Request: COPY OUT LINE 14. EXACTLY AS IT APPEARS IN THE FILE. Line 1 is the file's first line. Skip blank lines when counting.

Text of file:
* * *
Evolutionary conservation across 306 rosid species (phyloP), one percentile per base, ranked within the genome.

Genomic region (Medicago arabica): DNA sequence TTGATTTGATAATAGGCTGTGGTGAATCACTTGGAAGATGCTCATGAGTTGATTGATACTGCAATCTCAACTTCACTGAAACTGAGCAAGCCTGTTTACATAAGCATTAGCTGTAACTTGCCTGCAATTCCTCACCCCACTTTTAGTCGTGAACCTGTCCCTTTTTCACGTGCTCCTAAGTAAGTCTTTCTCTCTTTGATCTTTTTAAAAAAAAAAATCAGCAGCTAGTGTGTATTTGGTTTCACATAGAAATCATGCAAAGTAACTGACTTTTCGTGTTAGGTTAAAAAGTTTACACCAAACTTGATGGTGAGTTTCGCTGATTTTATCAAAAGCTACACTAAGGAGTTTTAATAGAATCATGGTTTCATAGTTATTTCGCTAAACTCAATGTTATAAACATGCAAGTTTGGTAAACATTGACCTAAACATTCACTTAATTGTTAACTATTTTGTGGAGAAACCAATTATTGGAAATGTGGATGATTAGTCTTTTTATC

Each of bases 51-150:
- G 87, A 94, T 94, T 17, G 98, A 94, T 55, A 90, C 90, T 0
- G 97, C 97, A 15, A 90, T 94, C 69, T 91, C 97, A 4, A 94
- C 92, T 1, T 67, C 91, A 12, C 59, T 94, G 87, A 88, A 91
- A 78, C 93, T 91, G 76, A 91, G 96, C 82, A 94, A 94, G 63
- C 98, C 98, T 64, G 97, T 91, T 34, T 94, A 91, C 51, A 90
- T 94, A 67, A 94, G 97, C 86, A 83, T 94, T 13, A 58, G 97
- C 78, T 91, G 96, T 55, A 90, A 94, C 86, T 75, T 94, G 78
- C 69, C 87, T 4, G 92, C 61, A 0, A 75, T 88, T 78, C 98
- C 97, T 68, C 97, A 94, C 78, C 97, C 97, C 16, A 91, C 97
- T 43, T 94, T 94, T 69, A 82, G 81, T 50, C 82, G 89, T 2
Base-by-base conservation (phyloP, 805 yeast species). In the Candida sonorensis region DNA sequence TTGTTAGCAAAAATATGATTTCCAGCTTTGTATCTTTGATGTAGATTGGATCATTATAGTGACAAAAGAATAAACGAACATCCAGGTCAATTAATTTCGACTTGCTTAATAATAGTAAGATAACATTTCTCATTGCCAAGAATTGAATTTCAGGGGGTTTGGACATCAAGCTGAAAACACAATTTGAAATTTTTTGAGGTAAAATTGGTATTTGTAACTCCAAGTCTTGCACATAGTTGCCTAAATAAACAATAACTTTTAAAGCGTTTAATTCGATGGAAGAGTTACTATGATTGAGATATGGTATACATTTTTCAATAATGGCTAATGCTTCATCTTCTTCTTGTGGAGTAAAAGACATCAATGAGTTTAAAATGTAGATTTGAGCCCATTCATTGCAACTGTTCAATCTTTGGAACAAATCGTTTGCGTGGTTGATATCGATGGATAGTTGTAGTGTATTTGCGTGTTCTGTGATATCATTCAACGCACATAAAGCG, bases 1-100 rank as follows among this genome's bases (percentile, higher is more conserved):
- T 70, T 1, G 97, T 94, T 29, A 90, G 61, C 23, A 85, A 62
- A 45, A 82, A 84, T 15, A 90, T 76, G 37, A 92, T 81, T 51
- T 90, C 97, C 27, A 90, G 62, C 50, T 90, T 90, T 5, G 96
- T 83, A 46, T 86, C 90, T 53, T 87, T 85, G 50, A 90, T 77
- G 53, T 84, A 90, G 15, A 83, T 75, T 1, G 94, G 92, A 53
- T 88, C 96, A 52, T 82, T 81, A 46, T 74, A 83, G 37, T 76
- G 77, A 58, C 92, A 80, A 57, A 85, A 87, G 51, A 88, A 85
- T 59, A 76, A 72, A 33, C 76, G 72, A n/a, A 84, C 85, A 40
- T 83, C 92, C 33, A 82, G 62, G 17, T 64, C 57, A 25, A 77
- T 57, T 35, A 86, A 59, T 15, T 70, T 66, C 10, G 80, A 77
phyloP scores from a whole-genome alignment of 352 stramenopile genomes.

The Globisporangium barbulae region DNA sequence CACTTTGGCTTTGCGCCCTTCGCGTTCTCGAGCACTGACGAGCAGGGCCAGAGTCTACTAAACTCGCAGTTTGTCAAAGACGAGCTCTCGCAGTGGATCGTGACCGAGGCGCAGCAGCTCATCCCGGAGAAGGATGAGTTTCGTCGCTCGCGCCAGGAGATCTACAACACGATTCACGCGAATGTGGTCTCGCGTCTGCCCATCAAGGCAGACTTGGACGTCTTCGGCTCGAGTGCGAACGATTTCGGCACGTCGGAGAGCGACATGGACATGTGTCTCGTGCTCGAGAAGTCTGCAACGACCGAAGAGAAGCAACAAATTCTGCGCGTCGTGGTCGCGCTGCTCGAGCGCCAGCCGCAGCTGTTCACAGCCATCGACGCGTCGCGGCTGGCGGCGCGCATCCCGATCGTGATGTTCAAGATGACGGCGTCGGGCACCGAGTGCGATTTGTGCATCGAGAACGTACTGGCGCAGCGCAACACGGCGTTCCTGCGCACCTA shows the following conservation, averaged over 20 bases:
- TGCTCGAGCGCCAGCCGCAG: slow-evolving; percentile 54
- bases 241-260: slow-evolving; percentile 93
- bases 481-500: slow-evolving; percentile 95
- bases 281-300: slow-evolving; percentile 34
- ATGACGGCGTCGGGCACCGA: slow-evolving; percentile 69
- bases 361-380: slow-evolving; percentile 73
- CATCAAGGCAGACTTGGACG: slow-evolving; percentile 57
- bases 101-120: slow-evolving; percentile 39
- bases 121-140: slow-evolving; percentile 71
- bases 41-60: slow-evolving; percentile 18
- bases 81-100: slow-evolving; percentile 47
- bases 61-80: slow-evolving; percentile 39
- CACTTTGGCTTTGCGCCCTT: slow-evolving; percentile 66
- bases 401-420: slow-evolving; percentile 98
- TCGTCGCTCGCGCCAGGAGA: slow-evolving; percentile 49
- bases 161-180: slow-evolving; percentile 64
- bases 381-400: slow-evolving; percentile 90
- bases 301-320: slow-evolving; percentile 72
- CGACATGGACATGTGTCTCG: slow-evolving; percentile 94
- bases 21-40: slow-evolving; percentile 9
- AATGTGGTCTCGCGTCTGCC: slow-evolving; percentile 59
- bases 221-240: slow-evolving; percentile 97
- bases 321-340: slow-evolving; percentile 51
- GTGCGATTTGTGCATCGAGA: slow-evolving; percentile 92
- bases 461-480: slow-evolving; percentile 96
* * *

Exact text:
Base-by-base conservation (phyloP, 805 yeast species). In the Candida sonorensis region DNA sequence TTGTTAGCAAAAATATGATTTCCAGCTTTGTATCTTTGATGTAGATTGGATCATTATAGTGACAAAAGAATAAACGAACATCCAGGTCAATTAATTTCGACTTGCTTAATAATAGTAAGATAACATTTCTCATTGCCAAGAATTGAATTTCAGGGGGTTTGGACATCAAGCTGAAAACACAATTTGAAATTTTTTGAGGTAAAATTGGTATTTGTAACTCCAAGTCTTGCACATAGTTGCCTAAATAAACAATAACTTTTAAAGCGTTTAATTCGATGGAAGAGTTACTATGATTGAGATATGGTATACATTTTTCAATAATGGCTAATGCTTCATCTTCTTCTTGTGGAGTAAAAGACATCAATGAGTTTAAAATGTAGATTTGAGCCCATTCATTGCAACTGTTCAATCTTTGGAACAAATCGTTTGCGTGGTTGATATCGATGGATAGTTGTAGTGTATTTGCGTGTTCTGTGATATCATTCAACGCACATAAAGCG, bases 1-100 rank as follows among this genome's bases (percentile, higher is more conserved):